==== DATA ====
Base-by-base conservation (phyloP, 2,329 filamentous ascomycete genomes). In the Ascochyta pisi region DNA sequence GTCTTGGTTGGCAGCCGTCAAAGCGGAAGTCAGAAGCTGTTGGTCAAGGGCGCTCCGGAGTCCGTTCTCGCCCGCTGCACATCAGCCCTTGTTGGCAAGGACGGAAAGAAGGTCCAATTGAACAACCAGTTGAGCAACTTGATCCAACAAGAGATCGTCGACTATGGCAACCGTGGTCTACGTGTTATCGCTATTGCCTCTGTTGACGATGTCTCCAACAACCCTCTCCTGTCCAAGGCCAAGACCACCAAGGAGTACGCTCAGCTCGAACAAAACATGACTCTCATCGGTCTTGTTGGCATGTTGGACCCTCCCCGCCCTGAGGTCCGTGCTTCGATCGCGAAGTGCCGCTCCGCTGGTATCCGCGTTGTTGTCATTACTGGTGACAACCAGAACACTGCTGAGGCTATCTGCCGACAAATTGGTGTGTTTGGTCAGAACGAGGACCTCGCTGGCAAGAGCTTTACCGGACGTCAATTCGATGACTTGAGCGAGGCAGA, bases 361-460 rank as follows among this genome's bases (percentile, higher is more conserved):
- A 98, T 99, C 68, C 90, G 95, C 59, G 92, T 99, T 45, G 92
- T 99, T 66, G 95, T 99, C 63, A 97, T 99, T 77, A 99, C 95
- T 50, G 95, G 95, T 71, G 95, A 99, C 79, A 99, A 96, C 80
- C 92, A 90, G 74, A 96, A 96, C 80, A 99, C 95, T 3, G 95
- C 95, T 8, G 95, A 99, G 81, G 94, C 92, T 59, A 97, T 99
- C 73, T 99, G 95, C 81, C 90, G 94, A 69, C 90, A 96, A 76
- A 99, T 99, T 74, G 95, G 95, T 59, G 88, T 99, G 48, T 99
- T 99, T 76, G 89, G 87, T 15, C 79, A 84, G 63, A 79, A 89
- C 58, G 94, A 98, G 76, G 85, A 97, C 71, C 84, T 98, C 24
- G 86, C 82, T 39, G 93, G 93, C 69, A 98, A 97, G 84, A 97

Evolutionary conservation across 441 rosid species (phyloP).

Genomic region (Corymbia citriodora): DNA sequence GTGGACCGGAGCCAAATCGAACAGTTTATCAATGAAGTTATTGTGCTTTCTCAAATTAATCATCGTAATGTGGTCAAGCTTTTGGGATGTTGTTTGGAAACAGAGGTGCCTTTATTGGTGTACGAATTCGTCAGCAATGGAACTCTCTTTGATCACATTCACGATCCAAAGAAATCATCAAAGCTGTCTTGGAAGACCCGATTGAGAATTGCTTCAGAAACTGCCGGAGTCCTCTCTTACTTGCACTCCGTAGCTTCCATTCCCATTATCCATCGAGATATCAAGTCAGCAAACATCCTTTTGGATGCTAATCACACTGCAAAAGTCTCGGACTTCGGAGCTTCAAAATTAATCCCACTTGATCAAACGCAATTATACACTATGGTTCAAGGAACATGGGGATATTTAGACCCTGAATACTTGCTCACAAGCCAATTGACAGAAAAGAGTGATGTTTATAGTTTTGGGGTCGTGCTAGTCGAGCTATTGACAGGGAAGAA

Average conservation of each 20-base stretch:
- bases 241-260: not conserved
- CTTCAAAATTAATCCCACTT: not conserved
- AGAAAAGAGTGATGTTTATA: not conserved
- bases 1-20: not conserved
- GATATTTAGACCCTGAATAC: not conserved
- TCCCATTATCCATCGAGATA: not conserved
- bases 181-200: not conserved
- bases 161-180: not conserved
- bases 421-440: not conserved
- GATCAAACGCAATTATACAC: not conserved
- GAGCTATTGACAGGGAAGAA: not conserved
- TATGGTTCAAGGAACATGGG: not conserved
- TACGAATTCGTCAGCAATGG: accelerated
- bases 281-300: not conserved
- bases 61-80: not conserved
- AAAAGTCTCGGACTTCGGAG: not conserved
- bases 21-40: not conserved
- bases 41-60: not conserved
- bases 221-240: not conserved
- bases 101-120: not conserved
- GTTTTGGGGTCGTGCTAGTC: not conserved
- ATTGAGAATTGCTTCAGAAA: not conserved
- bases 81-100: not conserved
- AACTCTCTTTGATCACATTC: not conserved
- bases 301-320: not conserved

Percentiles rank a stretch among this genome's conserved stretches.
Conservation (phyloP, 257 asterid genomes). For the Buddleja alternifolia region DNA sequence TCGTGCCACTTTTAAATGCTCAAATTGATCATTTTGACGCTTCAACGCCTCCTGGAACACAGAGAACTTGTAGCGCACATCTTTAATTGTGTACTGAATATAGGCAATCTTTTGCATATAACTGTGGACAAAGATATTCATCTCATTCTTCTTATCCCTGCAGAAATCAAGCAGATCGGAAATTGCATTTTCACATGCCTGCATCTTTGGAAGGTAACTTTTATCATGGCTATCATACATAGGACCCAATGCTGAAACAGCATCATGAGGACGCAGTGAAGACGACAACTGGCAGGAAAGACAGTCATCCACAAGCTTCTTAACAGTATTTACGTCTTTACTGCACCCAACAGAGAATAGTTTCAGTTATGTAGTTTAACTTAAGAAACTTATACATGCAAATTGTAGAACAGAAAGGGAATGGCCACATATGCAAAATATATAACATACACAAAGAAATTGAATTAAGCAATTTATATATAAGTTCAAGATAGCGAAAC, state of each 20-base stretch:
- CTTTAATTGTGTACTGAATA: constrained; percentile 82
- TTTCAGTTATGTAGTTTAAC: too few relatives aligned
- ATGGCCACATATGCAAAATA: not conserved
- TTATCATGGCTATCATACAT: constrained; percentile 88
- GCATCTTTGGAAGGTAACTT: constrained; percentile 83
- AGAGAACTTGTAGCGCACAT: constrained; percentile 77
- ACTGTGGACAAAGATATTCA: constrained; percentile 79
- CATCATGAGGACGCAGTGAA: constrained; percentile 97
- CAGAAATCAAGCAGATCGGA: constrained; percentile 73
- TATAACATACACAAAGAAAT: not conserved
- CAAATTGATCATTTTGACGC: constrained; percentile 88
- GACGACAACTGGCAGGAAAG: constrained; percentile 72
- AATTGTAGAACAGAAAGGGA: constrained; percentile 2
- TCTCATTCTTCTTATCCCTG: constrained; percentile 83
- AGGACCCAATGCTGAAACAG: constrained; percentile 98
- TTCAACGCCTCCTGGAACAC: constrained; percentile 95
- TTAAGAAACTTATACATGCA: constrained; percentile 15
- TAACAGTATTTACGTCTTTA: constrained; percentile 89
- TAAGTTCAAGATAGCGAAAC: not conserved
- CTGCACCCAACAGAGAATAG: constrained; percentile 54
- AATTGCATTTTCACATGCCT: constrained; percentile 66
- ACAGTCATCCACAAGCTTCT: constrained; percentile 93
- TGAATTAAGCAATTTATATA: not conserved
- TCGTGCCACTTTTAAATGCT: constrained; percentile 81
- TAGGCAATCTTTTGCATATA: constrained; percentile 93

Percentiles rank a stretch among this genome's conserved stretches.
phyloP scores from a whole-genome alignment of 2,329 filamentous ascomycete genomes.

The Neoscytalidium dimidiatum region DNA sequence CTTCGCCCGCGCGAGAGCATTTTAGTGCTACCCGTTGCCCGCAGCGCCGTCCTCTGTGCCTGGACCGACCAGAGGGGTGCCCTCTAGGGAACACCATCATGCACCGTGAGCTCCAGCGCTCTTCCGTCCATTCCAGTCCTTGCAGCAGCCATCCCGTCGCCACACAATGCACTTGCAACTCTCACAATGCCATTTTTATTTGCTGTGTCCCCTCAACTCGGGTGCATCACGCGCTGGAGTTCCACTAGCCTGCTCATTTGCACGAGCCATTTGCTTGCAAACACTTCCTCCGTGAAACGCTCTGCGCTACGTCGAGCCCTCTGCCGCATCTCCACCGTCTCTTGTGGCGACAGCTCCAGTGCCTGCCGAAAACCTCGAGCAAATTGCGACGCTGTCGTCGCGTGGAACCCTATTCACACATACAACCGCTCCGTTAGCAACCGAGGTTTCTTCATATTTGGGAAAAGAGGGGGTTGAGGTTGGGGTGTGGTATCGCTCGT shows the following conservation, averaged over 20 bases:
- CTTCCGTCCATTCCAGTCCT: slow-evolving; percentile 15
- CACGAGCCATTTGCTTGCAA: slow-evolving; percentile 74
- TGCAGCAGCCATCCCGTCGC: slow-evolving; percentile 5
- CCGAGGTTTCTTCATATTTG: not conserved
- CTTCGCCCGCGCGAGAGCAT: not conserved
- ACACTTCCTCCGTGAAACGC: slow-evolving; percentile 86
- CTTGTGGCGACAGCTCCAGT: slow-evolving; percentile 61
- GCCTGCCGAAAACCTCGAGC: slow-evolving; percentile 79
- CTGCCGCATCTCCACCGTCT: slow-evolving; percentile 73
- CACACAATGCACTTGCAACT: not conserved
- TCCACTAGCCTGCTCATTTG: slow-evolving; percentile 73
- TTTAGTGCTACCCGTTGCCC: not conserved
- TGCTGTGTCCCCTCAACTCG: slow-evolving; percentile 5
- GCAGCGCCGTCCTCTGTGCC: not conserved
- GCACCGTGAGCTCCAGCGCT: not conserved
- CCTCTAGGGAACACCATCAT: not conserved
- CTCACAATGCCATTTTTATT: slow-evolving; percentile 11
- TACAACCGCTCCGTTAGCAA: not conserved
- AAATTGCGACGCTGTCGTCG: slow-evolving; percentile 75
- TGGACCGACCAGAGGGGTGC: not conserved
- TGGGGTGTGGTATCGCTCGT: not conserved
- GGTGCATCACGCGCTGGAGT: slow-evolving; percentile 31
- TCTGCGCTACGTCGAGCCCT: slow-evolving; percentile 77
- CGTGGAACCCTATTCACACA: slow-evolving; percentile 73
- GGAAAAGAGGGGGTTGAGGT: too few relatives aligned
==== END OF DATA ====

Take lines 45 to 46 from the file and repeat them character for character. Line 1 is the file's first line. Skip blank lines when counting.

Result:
- TTATCATGGCTATCATACAT: constrained; percentile 88
- GCATCTTTGGAAGGTAACTT: constrained; percentile 83